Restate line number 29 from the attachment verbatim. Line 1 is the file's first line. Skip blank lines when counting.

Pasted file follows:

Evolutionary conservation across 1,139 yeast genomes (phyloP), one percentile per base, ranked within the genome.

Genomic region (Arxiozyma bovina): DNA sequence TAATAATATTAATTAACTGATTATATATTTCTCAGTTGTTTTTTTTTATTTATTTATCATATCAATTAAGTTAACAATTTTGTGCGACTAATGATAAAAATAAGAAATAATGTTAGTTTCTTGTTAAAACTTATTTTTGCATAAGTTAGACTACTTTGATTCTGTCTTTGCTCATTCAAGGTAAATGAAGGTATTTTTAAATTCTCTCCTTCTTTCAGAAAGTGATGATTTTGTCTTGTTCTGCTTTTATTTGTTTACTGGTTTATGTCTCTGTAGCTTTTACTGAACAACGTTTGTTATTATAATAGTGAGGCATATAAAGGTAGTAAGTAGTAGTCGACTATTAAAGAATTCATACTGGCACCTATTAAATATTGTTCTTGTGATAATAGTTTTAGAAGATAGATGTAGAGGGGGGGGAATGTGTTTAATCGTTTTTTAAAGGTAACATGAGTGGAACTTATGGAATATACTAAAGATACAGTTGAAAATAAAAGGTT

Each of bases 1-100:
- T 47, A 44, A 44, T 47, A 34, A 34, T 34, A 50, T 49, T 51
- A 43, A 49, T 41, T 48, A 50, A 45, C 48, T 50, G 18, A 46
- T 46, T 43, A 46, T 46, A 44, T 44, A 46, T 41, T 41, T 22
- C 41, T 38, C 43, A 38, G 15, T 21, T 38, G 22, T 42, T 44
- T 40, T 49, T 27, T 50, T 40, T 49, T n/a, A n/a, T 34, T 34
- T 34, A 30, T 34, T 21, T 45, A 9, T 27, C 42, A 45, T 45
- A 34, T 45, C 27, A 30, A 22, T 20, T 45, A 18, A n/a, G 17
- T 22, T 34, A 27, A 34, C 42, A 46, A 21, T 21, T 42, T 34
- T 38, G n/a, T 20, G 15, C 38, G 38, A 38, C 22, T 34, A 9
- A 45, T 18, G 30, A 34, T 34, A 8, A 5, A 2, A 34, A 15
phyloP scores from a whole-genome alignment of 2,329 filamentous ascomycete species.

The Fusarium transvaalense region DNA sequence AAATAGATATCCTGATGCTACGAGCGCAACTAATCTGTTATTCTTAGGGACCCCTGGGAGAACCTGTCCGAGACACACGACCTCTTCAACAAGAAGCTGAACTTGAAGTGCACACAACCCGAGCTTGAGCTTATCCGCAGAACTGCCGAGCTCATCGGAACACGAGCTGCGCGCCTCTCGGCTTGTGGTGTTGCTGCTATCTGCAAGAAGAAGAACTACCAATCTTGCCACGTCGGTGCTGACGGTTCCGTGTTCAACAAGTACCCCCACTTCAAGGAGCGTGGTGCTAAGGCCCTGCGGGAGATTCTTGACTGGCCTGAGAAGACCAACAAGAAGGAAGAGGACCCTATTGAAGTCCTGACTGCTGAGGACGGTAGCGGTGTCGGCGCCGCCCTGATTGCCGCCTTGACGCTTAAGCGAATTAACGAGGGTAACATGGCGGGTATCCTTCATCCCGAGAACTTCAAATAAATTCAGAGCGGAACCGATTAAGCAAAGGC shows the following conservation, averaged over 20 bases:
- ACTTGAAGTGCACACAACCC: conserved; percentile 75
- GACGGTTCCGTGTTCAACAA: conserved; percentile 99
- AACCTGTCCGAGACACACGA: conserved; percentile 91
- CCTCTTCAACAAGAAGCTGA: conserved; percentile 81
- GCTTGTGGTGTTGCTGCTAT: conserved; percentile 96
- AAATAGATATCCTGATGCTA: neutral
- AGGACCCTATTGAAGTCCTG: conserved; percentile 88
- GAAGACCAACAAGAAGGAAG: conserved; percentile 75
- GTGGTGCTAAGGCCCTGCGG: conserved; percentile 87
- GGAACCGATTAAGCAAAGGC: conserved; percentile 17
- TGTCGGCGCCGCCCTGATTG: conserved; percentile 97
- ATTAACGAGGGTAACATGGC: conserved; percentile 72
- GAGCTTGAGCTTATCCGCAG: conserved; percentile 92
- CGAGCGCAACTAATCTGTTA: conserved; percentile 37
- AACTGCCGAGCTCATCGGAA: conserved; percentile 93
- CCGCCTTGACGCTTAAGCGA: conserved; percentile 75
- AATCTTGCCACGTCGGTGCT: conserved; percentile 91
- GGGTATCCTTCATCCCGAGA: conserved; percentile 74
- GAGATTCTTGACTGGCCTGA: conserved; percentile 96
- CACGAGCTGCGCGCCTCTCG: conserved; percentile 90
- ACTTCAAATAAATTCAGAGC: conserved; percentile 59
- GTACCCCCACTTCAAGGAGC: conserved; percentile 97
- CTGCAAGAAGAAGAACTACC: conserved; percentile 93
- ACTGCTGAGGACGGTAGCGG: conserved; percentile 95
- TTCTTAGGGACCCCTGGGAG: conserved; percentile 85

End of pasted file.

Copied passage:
- CGAGCGCAACTAATCTGTTA: conserved; percentile 37